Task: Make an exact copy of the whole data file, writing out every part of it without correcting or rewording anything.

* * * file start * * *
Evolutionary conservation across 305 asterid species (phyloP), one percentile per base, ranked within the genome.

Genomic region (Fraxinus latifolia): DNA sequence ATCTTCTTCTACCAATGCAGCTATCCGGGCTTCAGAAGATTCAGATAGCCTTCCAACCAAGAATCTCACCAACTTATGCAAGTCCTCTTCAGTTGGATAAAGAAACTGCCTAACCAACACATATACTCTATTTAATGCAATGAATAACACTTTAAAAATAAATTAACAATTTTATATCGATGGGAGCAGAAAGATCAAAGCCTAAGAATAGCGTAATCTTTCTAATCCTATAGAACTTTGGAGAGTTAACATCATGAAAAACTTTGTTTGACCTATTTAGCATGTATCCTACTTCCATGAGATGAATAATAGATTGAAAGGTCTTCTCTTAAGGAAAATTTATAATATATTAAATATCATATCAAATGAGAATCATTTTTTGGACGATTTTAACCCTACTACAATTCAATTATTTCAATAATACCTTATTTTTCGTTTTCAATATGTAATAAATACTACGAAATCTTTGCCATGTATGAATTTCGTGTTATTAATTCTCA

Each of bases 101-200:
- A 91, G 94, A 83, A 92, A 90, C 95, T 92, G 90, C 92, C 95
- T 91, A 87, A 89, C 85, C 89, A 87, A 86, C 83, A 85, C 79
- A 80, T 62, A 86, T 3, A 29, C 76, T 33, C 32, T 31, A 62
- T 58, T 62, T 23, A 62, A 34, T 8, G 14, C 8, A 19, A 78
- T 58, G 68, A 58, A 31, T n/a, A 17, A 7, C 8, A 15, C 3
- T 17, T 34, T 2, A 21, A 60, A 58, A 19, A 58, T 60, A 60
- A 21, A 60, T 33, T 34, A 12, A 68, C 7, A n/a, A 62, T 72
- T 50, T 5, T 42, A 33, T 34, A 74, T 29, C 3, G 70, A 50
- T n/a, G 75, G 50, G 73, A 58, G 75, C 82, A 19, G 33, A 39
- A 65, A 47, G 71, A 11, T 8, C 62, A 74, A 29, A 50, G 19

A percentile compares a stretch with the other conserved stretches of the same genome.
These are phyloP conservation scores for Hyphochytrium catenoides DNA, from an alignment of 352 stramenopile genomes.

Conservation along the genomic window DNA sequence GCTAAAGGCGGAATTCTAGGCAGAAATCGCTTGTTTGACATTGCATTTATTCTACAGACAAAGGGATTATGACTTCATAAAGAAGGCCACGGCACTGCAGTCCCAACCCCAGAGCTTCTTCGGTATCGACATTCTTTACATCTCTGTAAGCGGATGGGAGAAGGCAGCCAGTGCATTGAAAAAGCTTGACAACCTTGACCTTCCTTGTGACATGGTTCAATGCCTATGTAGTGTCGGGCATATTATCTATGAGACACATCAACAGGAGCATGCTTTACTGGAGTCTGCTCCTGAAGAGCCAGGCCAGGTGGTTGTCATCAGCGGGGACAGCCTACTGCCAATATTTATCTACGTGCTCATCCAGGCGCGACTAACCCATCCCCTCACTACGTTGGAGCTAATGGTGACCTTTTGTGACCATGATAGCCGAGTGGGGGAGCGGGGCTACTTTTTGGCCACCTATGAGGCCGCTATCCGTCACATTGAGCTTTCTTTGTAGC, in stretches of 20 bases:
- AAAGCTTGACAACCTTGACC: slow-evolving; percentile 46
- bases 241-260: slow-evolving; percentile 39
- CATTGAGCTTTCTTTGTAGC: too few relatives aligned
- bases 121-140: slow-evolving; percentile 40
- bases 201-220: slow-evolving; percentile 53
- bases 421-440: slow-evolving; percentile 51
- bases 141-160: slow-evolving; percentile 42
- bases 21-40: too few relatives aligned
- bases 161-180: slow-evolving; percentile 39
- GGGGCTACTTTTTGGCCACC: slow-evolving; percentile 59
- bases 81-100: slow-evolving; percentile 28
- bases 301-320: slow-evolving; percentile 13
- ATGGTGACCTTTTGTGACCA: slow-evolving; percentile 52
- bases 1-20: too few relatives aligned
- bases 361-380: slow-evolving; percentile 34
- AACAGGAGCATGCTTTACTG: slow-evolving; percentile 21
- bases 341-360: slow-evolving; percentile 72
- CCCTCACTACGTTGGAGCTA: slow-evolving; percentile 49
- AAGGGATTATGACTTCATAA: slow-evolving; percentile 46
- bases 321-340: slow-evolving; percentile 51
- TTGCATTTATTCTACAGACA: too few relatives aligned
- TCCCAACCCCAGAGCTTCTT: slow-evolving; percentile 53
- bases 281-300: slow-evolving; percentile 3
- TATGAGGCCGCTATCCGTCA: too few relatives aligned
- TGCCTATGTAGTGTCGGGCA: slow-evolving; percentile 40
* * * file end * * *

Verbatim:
Evolutionary conservation across 305 asterid species (phyloP), one percentile per base, ranked within the genome.

Genomic region (Fraxinus latifolia): DNA sequence ATCTTCTTCTACCAATGCAGCTATCCGGGCTTCAGAAGATTCAGATAGCCTTCCAACCAAGAATCTCACCAACTTATGCAAGTCCTCTTCAGTTGGATAAAGAAACTGCCTAACCAACACATATACTCTATTTAATGCAATGAATAACACTTTAAAAATAAATTAACAATTTTATATCGATGGGAGCAGAAAGATCAAAGCCTAAGAATAGCGTAATCTTTCTAATCCTATAGAACTTTGGAGAGTTAACATCATGAAAAACTTTGTTTGACCTATTTAGCATGTATCCTACTTCCATGAGATGAATAATAGATTGAAAGGTCTTCTCTTAAGGAAAATTTATAATATATTAAATATCATATCAAATGAGAATCATTTTTTGGACGATTTTAACCCTACTACAATTCAATTATTTCAATAATACCTTATTTTTCGTTTTCAATATGTAATAAATACTACGAAATCTTTGCCATGTATGAATTTCGTGTTATTAATTCTCA

Each of bases 101-200:
- A 91, G 94, A 83, A 92, A 90, C 95, T 92, G 90, C 92, C 95
- T 91, A 87, A 89, C 85, C 89, A 87, A 86, C 83, A 85, C 79
- A 80, T 62, A 86, T 3, A 29, C 76, T 33, C 32, T 31, A 62
- T 58, T 62, T 23, A 62, A 34, T 8, G 14, C 8, A 19, A 78
- T 58, G 68, A 58, A 31, T n/a, A 17, A 7, C 8, A 15, C 3
- T 17, T 34, T 2, A 21, A 60, A 58, A 19, A 58, T 60, A 60
- A 21, A 60, T 33, T 34, A 12, A 68, C 7, A n/a, A 62, T 72
- T 50, T 5, T 42, A 33, T 34, A 74, T 29, C 3, G 70, A 50
- T n/a, G 75, G 50, G 73, A 58, G 75, C 82, A 19, G 33, A 39
- A 65, A 47, G 71, A 11, T 8, C 62, A 74, A 29, A 50, G 19

A percentile compares a stretch with the other conserved stretches of the same genome.
These are phyloP conservation scores for Hyphochytrium catenoides DNA, from an alignment of 352 stramenopile genomes.

Conservation along the genomic window DNA sequence GCTAAAGGCGGAATTCTAGGCAGAAATCGCTTGTTTGACATTGCATTTATTCTACAGACAAAGGGATTATGACTTCATAAAGAAGGCCACGGCACTGCAGTCCCAACCCCAGAGCTTCTTCGGTATCGACATTCTTTACATCTCTGTAAGCGGATGGGAGAAGGCAGCCAGTGCATTGAAAAAGCTTGACAACCTTGACCTTCCTTGTGACATGGTTCAATGCCTATGTAGTGTCGGGCATATTATCTATGAGACACATCAACAGGAGCATGCTTTACTGGAGTCTGCTCCTGAAGAGCCAGGCCAGGTGGTTGTCATCAGCGGGGACAGCCTACTGCCAATATTTATCTACGTGCTCATCCAGGCGCGACTAACCCATCCCCTCACTACGTTGGAGCTAATGGTGACCTTTTGTGACCATGATAGCCGAGTGGGGGAGCGGGGCTACTTTTTGGCCACCTATGAGGCCGCTATCCGTCACATTGAGCTTTCTTTGTAGC, in stretches of 20 bases:
- AAAGCTTGACAACCTTGACC: slow-evolving; percentile 46
- bases 241-260: slow-evolving; percentile 39
- CATTGAGCTTTCTTTGTAGC: too few relatives aligned
- bases 121-140: slow-evolving; percentile 40
- bases 201-220: slow-evolving; percentile 53
- bases 421-440: slow-evolving; percentile 51
- bases 141-160: slow-evolving; percentile 42
- bases 21-40: too few relatives aligned
- bases 161-180: slow-evolving; percentile 39
- GGGGCTACTTTTTGGCCACC: slow-evolving; percentile 59
- bases 81-100: slow-evolving; percentile 28
- bases 301-320: slow-evolving; percentile 13
- ATGGTGACCTTTTGTGACCA: slow-evolving; percentile 52
- bases 1-20: too few relatives aligned
- bases 361-380: slow-evolving; percentile 34
- AACAGGAGCATGCTTTACTG: slow-evolving; percentile 21
- bases 341-360: slow-evolving; percentile 72
- CCCTCACTACGTTGGAGCTA: slow-evolving; percentile 49
- AAGGGATTATGACTTCATAA: slow-evolving; percentile 46
- bases 321-340: slow-evolving; percentile 51
- TTGCATTTATTCTACAGACA: too few relatives aligned
- TCCCAACCCCAGAGCTTCTT: slow-evolving; percentile 53
- bases 281-300: slow-evolving; percentile 3
- TATGAGGCCGCTATCCGTCA: too few relatives aligned
- TGCCTATGTAGTGTCGGGCA: slow-evolving; percentile 40